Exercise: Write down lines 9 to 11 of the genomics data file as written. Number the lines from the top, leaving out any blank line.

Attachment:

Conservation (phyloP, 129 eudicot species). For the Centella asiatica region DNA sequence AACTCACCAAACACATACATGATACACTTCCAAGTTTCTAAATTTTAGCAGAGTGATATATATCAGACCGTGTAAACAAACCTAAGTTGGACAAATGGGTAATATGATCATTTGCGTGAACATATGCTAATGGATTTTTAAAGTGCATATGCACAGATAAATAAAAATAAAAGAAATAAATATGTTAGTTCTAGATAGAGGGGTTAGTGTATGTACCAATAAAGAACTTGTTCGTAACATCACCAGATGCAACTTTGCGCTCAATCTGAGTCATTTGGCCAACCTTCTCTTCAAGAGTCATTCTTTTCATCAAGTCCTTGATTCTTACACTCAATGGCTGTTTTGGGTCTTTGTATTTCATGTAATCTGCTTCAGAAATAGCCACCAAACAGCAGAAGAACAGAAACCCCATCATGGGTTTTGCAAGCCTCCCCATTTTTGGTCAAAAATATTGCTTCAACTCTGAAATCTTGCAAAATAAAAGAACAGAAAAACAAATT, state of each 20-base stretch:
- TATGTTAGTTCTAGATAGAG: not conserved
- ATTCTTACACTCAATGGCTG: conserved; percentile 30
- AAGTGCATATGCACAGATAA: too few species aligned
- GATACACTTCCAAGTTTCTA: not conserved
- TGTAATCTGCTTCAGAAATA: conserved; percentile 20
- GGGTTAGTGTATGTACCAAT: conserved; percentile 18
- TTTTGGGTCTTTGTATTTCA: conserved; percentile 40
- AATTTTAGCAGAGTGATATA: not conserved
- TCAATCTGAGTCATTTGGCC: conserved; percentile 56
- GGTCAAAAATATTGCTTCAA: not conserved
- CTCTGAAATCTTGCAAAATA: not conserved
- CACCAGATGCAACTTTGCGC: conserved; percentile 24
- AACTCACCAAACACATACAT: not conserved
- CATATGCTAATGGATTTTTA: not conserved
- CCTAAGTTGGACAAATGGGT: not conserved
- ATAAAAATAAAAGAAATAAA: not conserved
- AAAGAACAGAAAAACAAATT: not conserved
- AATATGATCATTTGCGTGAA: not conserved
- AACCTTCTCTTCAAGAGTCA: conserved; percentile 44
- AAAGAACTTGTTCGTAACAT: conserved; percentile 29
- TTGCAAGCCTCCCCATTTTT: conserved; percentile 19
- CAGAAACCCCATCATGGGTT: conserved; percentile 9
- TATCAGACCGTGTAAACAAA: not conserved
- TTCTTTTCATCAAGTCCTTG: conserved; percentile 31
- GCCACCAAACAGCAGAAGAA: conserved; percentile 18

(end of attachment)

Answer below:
- AATTTTAGCAGAGTGATATA: not conserved
- TCAATCTGAGTCATTTGGCC: conserved; percentile 56
- GGTCAAAAATATTGCTTCAA: not conserved